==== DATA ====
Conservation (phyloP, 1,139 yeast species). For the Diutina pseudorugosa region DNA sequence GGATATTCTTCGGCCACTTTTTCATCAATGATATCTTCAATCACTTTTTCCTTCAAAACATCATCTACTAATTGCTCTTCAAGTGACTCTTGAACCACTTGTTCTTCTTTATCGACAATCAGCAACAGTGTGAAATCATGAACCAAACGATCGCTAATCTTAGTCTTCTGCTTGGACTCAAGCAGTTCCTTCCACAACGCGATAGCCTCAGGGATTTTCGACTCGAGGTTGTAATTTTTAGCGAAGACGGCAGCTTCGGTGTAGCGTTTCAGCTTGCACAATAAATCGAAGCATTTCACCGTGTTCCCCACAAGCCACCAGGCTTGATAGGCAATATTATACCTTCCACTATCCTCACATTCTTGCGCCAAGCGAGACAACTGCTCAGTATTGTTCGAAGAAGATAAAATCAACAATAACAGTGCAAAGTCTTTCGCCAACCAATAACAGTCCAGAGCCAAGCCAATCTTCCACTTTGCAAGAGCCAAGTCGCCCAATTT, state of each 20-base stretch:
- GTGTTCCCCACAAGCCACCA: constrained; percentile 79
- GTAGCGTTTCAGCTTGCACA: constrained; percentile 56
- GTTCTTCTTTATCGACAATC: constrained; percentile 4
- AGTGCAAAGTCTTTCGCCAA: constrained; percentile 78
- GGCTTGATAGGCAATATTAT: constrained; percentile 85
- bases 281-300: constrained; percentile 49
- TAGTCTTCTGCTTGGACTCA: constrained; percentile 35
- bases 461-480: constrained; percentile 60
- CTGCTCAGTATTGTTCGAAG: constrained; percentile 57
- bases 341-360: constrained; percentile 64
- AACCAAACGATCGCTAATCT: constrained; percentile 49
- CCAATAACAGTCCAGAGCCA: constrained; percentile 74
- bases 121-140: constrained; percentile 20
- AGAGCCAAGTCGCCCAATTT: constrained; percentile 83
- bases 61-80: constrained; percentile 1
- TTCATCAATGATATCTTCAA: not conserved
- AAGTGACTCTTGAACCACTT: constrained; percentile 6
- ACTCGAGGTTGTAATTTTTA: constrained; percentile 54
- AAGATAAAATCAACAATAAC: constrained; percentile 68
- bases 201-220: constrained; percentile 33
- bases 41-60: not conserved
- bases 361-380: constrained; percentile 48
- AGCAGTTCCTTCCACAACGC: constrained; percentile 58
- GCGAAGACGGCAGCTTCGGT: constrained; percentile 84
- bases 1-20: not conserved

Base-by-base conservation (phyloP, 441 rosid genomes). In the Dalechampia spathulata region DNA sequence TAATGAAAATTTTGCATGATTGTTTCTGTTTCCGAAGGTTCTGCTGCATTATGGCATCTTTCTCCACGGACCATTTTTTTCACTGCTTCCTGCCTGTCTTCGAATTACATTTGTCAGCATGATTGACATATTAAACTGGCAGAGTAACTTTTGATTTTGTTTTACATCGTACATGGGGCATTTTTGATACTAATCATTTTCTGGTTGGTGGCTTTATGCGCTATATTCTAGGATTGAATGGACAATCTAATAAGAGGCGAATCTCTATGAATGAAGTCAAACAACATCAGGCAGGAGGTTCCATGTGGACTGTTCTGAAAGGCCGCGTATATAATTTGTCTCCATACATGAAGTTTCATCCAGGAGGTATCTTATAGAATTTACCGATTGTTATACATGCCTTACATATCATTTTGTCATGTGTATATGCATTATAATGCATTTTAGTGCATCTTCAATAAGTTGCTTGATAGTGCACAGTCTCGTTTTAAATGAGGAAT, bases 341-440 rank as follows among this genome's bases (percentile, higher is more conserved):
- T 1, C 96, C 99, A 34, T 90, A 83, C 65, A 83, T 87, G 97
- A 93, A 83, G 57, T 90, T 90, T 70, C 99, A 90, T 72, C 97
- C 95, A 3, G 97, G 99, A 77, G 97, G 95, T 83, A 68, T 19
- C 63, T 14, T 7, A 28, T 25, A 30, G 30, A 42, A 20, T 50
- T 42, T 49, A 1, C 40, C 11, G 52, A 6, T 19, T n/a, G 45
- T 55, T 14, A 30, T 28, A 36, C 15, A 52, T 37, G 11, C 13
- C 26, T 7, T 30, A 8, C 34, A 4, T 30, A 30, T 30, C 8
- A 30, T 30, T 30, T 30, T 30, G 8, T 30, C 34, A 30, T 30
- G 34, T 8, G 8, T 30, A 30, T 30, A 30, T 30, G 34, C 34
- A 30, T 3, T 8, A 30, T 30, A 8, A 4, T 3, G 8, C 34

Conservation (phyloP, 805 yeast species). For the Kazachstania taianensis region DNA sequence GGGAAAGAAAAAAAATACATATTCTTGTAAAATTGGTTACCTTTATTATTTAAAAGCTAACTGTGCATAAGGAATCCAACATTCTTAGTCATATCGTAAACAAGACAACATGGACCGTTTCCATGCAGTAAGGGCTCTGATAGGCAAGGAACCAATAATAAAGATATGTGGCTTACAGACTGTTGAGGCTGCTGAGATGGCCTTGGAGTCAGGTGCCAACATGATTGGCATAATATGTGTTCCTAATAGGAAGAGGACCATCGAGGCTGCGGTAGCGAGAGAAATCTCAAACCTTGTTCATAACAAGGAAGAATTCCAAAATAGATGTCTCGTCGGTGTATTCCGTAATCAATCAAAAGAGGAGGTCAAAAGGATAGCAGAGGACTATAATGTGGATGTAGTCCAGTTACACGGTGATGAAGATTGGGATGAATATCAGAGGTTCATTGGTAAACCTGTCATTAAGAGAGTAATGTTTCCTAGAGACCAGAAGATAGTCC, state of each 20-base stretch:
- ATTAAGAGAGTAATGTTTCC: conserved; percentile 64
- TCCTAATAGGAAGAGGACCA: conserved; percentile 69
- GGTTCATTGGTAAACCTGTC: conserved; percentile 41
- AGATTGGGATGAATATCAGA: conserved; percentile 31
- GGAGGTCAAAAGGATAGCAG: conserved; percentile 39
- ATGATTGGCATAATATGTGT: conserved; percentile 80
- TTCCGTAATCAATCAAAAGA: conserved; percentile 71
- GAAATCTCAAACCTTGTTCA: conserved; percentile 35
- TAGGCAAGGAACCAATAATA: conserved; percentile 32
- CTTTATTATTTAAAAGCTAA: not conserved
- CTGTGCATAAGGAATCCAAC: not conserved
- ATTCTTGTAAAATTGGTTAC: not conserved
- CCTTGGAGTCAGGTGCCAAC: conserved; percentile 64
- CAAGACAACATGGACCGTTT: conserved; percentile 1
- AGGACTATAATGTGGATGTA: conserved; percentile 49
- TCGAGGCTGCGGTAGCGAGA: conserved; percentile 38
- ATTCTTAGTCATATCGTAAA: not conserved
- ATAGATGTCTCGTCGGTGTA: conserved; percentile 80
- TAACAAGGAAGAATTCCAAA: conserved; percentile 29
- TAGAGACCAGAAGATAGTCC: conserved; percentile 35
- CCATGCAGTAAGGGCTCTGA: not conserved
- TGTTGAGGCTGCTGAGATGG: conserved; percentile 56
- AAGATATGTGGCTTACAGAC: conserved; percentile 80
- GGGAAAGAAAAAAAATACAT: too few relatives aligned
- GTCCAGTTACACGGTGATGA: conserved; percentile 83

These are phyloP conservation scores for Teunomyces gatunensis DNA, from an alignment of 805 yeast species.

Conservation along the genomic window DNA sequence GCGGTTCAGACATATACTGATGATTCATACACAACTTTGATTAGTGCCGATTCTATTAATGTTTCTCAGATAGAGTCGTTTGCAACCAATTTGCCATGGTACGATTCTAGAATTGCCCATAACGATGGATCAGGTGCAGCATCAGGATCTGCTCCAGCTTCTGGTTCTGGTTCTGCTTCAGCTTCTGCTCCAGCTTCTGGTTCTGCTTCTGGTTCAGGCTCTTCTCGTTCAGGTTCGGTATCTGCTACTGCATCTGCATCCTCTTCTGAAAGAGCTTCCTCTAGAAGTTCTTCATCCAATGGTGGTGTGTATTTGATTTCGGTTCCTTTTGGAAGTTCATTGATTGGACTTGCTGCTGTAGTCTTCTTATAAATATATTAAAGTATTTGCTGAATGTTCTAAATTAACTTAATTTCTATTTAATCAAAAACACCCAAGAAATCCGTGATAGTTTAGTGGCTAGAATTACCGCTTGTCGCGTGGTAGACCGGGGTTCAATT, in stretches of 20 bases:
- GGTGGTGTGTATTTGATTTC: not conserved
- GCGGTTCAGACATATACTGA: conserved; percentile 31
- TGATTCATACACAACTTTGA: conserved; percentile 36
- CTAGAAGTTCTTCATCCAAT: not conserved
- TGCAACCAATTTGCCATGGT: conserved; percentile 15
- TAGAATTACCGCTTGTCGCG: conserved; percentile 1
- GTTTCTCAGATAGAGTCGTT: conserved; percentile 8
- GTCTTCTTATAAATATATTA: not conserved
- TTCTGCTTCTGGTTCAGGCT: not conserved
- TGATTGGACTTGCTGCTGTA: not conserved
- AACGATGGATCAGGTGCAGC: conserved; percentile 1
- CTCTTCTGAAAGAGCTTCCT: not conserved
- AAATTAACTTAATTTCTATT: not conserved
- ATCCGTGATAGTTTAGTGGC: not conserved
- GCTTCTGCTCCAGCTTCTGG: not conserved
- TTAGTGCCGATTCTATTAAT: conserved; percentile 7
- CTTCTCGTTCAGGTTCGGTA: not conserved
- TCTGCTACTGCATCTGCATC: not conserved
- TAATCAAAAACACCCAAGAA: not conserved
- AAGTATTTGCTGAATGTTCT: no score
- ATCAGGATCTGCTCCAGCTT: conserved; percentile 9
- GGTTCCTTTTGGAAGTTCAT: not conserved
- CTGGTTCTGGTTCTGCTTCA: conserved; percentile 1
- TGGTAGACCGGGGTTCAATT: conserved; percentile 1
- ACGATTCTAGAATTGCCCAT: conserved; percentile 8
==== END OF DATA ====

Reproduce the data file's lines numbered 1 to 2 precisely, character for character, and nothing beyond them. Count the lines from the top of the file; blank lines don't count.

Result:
Conservation (phyloP, 1,139 yeast species). For the Diutina pseudorugosa region DNA sequence GGATATTCTTCGGCCACTTTTTCATCAATGATATCTTCAATCACTTTTTCCTTCAAAACATCATCTACTAATTGCTCTTCAAGTGACTCTTGAACCACTTGTTCTTCTTTATCGACAATCAGCAACAGTGTGAAATCATGAACCAAACGATCGCTAATCTTAGTCTTCTGCTTGGACTCAAGCAGTTCCTTCCACAACGCGATAGCCTCAGGGATTTTCGACTCGAGGTTGTAATTTTTAGCGAAGACGGCAGCTTCGGTGTAGCGTTTCAGCTTGCACAATAAATCGAAGCATTTCACCGTGTTCCCCACAAGCCACCAGGCTTGATAGGCAATATTATACCTTCCACTATCCTCACATTCTTGCGCCAAGCGAGACAACTGCTCAGTATTGTTCGAAGAAGATAAAATCAACAATAACAGTGCAAAGTCTTTCGCCAACCAATAACAGTCCAGAGCCAAGCCAATCTTCCACTTTGCAAGAGCCAAGTCGCCCAATTT, state of each 20-base stretch:
- GTGTTCCCCACAAGCCACCA: constrained; percentile 79